For almost a year now, I’ve noticed an underlying anxiety, a feeling of being off balance, craving to read the news more than I ever did before. There is a thread of fear stitched into our country, and I feel it, for we aren’t separate from our surroundings. In the midst of summer, there’s a chill in my heart. I’m grateful for the teachings and practice of mindfulness, calm, and equanimity.
What gives rise to the peace of mindfulness? The ancient texts tell us: mindfulness produces mindfulness. What we do with our minds right now conditions the next moment. How we breathe, how we pay attention to what arises in and around us, how we love… What are we doing moment to moment? We’re practicing something all the time. Are we practicing being aware? How are we actually spending the moments we have in this heart-breakingly unsafe, exquisite, magnificent life?
Flannery O’Connor wrote, “Faith comes and goes. It rises and falls like the tides of an invisible ocean. If it’s presumptuous to think that faith will stay with you forever, it’s just as presumptuous to think that unbelief will.” My Korean Zen teacher always encouraged us to “Believe in yourself!” With great humor and intensity, he asked us to have confidence in our minds, to believe in the stability and wisdom of awareness itself, our “not-moving mind.” His definition of faith was trust in awareness, our ability to see clearly.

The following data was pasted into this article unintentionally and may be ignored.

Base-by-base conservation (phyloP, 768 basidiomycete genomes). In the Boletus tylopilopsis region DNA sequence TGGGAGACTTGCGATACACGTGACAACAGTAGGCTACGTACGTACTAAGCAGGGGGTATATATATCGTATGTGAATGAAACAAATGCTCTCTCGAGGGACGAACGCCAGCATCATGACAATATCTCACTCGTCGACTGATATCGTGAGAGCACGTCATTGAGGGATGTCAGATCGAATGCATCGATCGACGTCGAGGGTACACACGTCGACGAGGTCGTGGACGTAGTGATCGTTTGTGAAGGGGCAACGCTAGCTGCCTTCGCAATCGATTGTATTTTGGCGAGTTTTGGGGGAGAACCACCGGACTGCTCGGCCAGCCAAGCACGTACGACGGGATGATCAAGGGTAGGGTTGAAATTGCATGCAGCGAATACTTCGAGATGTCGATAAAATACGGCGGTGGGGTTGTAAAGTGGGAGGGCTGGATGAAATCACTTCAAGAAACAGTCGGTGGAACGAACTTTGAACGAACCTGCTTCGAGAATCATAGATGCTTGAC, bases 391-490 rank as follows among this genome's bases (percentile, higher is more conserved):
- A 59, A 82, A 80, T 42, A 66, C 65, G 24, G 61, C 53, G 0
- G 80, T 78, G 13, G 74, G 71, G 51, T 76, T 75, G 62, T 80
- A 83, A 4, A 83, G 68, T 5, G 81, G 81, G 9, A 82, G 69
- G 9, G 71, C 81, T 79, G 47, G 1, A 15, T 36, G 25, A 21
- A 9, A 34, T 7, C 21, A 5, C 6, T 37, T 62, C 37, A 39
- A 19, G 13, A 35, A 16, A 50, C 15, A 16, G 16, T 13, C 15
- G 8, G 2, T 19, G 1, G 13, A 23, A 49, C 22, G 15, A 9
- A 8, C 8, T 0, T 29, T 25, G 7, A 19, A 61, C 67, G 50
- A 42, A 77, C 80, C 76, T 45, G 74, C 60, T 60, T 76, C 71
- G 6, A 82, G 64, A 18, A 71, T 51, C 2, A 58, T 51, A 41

Even so, sometimes what we see frightens and upsets us. We know our trust, confidence, faith will waver. When we’re mindful, we can see: wavering is both as real and ephemeral as trusting. Like all experiences, they appear and disappear. The skill is being willing to step back and observe the heart’s inevitable movement back and forth, in and out of fear and faltering, with as much kind, understanding awareness as we can summon.
This is how we learn to meet the inevitable ebb and flow of confidence with the “not-moving mind”. Sorrows, fears, joys, perceptions move — who watches and stays still? Awareness and presence are always here when we look deeply. This is how we cultivate mindfulness and compassion with all the insecurity of life. Practice means learning to recognize and support the courage, capacity, and strength already present in us. And mindfulness means remembering to look, again and again. “Believe in yourself!”